A Lost Edith Wharton Play Debuts on Stage for the First Time

After more than 100 years, the renowned writer’s script resurfaced in a Texas archive

André Morin as John Derwent and Katherine Gauthier as Kate Derwent in The Shadow of a Doubt David Cooper / The Shaw Festival

Several years ago, two scholars dug up a 1901 script by Edith Wharton. The play, titled The Shadow of a Doubt, had been lost for more than a century.

Now, for the very first time, audiences can see the show on stage: A new production debuted at the Shaw Festival in Ontario’s Niagara-on-the-Lake earlier this month.

“We really don’t know why it didn’t get produced, and part of me wonders if Wharton even wanted it produced,” Peter Hinton-Davis, director of the new play, tells the New York Times’ Eric Grode. “We all have stuff at the bottoms of drawers.”

Wharton is best known for her novels and stories, many of which she wrote later in life. She published her first novel at 40, and she was nearly 60 when The Age of Innocence won the Pulitzer Prize for fiction in 1921, making her the first woman to win the award. Still, she was a prolific writer, producing more than a dozen novels, as well as many other novellas, short stories, poems and other works.

She isn’t known as a playwright. So when the script surfaced several years ago, the literary scholars who found it—Laura Rattray of the University of Glasgow and Mary Chinery of Georgian Court University in New Jersey—knew they had stumbled upon something rare. In 2016, the duo found it “hiding in plain sight” at the Harry Ransom Center at the University of Texas at Austin, as the New Yorker’s Rebecca Mead wrote in 2017.

“The archives in the United States and Europe with huge holdings on this most transatlantic of authors have been extensively researched,” Rattray told the Guardian’s Nadia Khomami in 2017. “After all this time, nobody thought there were long, full scale, completed, original, professional works by Wharton still out there that we didn’t know about. But evidently there are.”

Royal George interior
The interior of the Royal George Theater, where the play is being performed David Cooper / The Shaw Festival

The play is “one-half murder mystery, and one-half devastating critique of the hypocrisy and snobbishness of the Gilded Age,” according to a statement from the Shaw Festival.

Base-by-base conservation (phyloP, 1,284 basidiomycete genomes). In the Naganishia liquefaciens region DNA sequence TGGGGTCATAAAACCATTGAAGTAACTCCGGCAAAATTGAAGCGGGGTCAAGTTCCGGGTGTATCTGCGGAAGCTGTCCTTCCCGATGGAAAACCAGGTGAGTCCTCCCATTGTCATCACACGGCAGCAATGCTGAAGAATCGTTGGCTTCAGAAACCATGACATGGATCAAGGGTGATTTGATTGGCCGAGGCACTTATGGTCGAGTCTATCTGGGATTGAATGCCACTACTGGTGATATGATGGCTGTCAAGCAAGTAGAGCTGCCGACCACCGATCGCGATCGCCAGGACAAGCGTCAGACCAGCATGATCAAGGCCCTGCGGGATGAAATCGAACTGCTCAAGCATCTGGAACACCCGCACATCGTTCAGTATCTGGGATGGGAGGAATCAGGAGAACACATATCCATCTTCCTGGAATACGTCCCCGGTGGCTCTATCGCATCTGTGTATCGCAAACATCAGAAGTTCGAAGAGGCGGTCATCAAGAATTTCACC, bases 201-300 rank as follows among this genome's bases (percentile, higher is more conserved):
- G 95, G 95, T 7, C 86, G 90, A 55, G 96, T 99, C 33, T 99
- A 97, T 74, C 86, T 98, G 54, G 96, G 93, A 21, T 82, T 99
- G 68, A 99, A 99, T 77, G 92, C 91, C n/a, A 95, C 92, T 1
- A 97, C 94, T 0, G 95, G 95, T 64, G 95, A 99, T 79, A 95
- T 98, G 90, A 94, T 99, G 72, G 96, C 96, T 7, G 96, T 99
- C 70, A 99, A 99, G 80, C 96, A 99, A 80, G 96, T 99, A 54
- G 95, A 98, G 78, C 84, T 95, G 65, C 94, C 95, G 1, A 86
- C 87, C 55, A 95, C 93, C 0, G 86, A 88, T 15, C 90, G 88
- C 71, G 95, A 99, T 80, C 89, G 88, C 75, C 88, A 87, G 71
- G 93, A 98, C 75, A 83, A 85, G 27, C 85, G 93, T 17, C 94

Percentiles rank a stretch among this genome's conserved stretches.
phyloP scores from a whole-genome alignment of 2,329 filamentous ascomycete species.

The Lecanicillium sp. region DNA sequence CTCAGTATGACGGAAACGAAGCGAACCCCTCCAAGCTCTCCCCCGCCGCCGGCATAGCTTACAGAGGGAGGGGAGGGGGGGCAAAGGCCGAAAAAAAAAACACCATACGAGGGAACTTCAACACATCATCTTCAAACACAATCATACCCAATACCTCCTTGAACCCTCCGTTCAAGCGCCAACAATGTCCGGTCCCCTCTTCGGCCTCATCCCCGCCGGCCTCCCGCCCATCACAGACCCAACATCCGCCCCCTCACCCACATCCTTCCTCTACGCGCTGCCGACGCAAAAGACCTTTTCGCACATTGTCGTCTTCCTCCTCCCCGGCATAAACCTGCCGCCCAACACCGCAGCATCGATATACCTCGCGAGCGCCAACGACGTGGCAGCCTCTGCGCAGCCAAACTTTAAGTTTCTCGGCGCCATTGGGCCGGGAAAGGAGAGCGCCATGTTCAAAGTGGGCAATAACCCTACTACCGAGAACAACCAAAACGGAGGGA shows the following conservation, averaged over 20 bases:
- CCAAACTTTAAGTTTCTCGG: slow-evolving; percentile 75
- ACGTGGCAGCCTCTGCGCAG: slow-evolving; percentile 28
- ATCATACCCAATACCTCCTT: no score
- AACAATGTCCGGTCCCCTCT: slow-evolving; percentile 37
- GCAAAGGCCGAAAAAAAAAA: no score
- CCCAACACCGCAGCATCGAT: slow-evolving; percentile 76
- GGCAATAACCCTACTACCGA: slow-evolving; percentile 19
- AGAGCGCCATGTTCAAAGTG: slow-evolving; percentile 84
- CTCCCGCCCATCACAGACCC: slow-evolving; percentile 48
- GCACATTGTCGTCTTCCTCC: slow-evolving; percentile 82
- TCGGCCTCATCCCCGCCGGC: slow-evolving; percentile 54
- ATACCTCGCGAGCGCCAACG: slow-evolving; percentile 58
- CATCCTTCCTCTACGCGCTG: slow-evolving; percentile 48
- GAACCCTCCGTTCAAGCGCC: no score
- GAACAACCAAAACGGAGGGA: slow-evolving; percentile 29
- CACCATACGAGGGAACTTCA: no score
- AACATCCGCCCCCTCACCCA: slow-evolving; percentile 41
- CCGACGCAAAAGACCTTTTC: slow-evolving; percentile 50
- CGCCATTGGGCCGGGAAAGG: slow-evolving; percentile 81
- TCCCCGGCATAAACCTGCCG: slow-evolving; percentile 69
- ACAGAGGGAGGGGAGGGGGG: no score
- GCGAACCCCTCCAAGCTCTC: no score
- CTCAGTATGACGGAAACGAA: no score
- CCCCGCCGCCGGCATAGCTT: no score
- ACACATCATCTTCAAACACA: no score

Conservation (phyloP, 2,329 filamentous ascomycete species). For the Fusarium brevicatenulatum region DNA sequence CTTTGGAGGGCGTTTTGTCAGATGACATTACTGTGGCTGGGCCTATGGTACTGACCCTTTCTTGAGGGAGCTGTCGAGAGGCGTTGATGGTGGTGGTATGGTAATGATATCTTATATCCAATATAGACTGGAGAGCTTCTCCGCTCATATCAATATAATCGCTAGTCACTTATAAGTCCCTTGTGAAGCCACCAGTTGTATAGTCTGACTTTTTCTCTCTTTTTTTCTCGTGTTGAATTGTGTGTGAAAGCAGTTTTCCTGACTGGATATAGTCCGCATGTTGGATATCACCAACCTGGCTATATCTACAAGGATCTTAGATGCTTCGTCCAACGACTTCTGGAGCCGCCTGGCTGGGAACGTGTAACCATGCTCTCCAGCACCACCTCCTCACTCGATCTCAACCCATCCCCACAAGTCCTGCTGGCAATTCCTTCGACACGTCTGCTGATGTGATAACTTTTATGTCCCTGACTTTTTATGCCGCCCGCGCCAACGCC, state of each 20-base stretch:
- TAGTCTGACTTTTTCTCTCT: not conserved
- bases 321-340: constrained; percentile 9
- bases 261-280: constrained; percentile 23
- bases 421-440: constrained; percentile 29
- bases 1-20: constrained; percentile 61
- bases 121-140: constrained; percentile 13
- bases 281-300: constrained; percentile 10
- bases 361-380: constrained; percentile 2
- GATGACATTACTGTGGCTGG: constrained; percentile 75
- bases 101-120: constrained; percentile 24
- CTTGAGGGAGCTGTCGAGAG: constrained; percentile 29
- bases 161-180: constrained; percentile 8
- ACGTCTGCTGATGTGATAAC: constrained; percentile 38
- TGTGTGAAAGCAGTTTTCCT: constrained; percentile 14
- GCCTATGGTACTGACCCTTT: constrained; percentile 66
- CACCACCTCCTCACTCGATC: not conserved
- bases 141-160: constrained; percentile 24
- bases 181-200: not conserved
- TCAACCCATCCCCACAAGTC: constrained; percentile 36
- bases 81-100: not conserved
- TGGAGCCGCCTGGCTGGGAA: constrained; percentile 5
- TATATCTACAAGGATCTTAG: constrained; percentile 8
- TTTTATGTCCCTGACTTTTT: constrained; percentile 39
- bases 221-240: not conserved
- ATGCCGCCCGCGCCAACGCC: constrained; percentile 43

Mystery is also embedded in the circumstances surrounding the play’s disappearance.

In 1901, The Shadow of a Doubt was in rehearsals, with the expectation that it would eventually open with a one-off performance at Broadway’s Empire Theater, per the Times. The lead role, Kate Derwent, was to be played by actress Elsie de Wolfe.

But the play never opened, and the reason why isn’t entirely clear. Chinery and Rattray found an archival news story claiming the production had been paused so that Wharton could “strengthen some of the roles,” though they’re skeptical of this explanation. Perhaps, as they told the New Yorker, the lead role was deemed beneath de Wolfe’s glamorous reputation.

Additionally, they suspect that the subject material would have proven controversial. The plot concerns taboo subjects such as assisted suicide, something Wharton returned to in her 1907 novel The Fruit of the Tree.

Even today, the script can come across as “odd,” per the Globe and Mail’s Kate Taylor. The new production introduces new staging techniques that are similarly unconventional. For instance, throughout the production, four onstage cameras project live video images of the cast’s faces onto the set.

“Some people will be divided on this production, no question,” Tim Carroll, the festival’s artistic director, tells the Times.

And the newly unearthed script? “It’s not perfect,” he adds, “but it’s jolly interesting.”

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